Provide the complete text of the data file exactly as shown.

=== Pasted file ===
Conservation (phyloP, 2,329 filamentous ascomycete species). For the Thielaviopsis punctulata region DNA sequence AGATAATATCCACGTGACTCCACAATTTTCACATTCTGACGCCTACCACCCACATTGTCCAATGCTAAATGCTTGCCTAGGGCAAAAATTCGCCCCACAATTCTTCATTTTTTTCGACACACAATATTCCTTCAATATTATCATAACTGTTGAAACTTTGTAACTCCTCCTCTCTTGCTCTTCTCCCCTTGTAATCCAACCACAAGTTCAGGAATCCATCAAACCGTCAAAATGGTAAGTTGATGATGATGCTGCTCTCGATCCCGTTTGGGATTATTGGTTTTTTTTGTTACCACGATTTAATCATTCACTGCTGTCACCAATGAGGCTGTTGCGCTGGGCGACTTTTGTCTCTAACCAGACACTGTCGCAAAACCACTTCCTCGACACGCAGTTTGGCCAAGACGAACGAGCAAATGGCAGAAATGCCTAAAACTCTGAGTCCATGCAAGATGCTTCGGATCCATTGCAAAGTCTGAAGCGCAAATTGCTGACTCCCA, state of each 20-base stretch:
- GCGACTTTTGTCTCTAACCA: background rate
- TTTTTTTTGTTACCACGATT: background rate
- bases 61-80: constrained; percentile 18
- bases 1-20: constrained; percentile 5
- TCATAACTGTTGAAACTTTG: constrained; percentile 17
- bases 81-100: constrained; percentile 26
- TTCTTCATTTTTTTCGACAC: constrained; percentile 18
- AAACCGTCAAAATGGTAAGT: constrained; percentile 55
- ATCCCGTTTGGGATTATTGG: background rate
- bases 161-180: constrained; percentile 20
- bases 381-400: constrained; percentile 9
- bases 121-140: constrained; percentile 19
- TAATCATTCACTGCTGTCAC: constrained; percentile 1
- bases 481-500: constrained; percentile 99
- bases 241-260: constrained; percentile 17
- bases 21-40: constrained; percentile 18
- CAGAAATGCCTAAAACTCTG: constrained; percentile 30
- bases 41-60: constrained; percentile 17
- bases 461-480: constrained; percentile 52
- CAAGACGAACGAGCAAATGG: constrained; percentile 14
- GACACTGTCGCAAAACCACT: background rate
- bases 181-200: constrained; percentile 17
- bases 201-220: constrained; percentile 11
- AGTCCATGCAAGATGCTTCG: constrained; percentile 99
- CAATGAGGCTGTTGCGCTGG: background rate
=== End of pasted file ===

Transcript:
Conservation (phyloP, 2,329 filamentous ascomycete species). For the Thielaviopsis punctulata region DNA sequence AGATAATATCCACGTGACTCCACAATTTTCACATTCTGACGCCTACCACCCACATTGTCCAATGCTAAATGCTTGCCTAGGGCAAAAATTCGCCCCACAATTCTTCATTTTTTTCGACACACAATATTCCTTCAATATTATCATAACTGTTGAAACTTTGTAACTCCTCCTCTCTTGCTCTTCTCCCCTTGTAATCCAACCACAAGTTCAGGAATCCATCAAACCGTCAAAATGGTAAGTTGATGATGATGCTGCTCTCGATCCCGTTTGGGATTATTGGTTTTTTTTGTTACCACGATTTAATCATTCACTGCTGTCACCAATGAGGCTGTTGCGCTGGGCGACTTTTGTCTCTAACCAGACACTGTCGCAAAACCACTTCCTCGACACGCAGTTTGGCCAAGACGAACGAGCAAATGGCAGAAATGCCTAAAACTCTGAGTCCATGCAAGATGCTTCGGATCCATTGCAAAGTCTGAAGCGCAAATTGCTGACTCCCA, state of each 20-base stretch:
- GCGACTTTTGTCTCTAACCA: background rate
- TTTTTTTTGTTACCACGATT: background rate
- bases 61-80: constrained; percentile 18
- bases 1-20: constrained; percentile 5
- TCATAACTGTTGAAACTTTG: constrained; percentile 17
- bases 81-100: constrained; percentile 26
- TTCTTCATTTTTTTCGACAC: constrained; percentile 18
- AAACCGTCAAAATGGTAAGT: constrained; percentile 55
- ATCCCGTTTGGGATTATTGG: background rate
- bases 161-180: constrained; percentile 20
- bases 381-400: constrained; percentile 9
- bases 121-140: constrained; percentile 19
- TAATCATTCACTGCTGTCAC: constrained; percentile 1
- bases 481-500: constrained; percentile 99
- bases 241-260: constrained; percentile 17
- bases 21-40: constrained; percentile 18
- CAGAAATGCCTAAAACTCTG: constrained; percentile 30
- bases 41-60: constrained; percentile 17
- bases 461-480: constrained; percentile 52
- CAAGACGAACGAGCAAATGG: constrained; percentile 14
- GACACTGTCGCAAAACCACT: background rate
- bases 181-200: constrained; percentile 17
- bases 201-220: constrained; percentile 11
- AGTCCATGCAAGATGCTTCG: constrained; percentile 99
- CAATGAGGCTGTTGCGCTGG: background rate